Hill GOP conservatives not backing Trump plan to tie Harvey money to debt ceiling vote

Treasury Secretary Steve Mnuchin’s weekend call for Congress to tie its upcoming vote on increasing the federal debt limit to approving billions for Hurricane Harvey relief is getting support from congressional Democrats but apparent little backing from Republicans.

"The president and I believe the (debt ceiling) should be tied to the Harvey funding,” Mnuchin told “Fox News Sunday.” “With Harvey, it's moved the situation up earlier. ... And without raising the debt limit, I'm not comfortable that we would get the money that we need this month to Texas to rebuild." 

Members of Congress left for the August recess knowing that the vote on raising the debt ceiling would be a high priority upon returning since the federal government has technically already reached its borrowing limit.

However, the unanticipated arrival of Harvey on Aug. 25 has thrown a wild card in the House and Senate’s already-packed agenda. The storm's record rainfall caused severe flooding throughout southeast Texas, then Louisiana, and is expected to cost as much as $190 billion.

“Providing aid in the wake of Harvey and raising the debt ceiling are both important issues, and Democrats want to work to do both,” Senate Minority Leader Chuck Schumer, New York, and House Minority Leader Nancy Pelosi, California, said in a joint statement hours after Mnuchin’s comments Sunday. “Given the interplay between all the issues Congress must tackle in September, Democrats and Republicans must discuss all the issues together and come up with a bipartisan consensus.”

Before the hurricane disaster, Mnuchin said that Congress would need to raise the $19.9 trillion borrowing limit by Sept. 29 to avoid a catastrophic default on the debt, allowing the government to continue borrowing money to pay bills like Social Security and interest.

Republican leaders were purportedly making plans to pair the debt limit increase with the first batch of Harvey aid -- the $7.9 billion initially being requested by Trump.

However, many of Congress' most fiscally conservative members sound opposed to the plan.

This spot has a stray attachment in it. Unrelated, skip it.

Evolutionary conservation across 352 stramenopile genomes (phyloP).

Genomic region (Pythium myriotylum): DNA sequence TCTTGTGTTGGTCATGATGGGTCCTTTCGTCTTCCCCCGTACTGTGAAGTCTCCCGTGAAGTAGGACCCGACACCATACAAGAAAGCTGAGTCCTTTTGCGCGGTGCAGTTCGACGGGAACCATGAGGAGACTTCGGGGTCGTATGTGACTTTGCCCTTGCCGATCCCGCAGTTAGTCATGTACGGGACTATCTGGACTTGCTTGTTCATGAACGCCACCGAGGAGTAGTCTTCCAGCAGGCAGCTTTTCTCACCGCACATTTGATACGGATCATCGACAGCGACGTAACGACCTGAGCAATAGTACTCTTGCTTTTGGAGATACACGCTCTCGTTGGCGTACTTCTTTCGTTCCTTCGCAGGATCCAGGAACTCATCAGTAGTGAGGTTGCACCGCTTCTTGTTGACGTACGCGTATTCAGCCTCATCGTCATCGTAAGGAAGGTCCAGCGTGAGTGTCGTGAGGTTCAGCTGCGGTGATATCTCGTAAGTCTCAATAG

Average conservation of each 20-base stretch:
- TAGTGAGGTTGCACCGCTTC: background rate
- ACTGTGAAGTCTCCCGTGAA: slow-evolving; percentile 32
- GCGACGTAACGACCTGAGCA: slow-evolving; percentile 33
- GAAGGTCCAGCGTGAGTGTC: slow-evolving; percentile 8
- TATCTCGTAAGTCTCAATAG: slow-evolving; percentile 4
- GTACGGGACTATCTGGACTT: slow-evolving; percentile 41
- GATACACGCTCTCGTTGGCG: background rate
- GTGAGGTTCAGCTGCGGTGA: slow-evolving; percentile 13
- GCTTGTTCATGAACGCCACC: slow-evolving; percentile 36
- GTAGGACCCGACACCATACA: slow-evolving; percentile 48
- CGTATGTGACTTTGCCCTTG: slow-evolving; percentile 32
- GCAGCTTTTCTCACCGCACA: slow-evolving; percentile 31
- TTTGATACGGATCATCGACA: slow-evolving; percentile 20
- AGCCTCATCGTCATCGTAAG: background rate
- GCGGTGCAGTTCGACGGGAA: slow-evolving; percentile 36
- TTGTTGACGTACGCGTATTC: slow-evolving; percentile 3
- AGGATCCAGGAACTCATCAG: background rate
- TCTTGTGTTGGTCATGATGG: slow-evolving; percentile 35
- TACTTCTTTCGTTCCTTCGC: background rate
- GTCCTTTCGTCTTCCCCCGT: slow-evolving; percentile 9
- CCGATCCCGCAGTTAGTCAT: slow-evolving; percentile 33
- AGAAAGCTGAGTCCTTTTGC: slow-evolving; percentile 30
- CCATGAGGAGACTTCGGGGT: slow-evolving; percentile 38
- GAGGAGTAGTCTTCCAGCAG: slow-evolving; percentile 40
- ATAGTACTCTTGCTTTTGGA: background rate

On Monday, Rep. Mark Walker, leader of the Republican Study Committee, a roughly 170-member conservative House group, expressed opposition to the plan.

“What happened in Texas is a tragedy and it needs an urgent Congressional response,” the North Carolina Republican said in a statement. “Congress is united behind this effort, but I worry about jeopardizing an agreement with such legislative games.

"As we have stated for months, the debt ceiling should be paired with significant fiscal and structural reforms. The alarming trajectory of our debt imperils all supplemental appropriations for dealing with disasters like Harvey in the future.”

The House Freedom Caucus -- another fiscal-conservative group whose roughly 36 GOP members represent a significant and powerful voting bloc -- also appears opposed to such a plan.

"To attach a debt ceiling vote to increased spending is not anything that any conservative would normally support," group leader Rep. Mark Meadows said before Mnuchin's comments Sunday.

The North Carolina lawmaker also said linking the two measures "puts everybody in a very difficult situation" and would not be practical.

Maryland Sen. Ben Cardin, the top Democrat on the Senate Committee of Foreign Relations, told CNN on Monday that he was “willing to consider bringing the issues together.”

In addition to the debt-ceiling issue and the Harvey funding, Congress must also pass a spending resolution by Sept. 30 to avoid a government shutdown.

Trump plans to meet with congressional leaders from both parties this week as lawmakers return to Washington after their summer recess.

The Associated Press contributed to this report.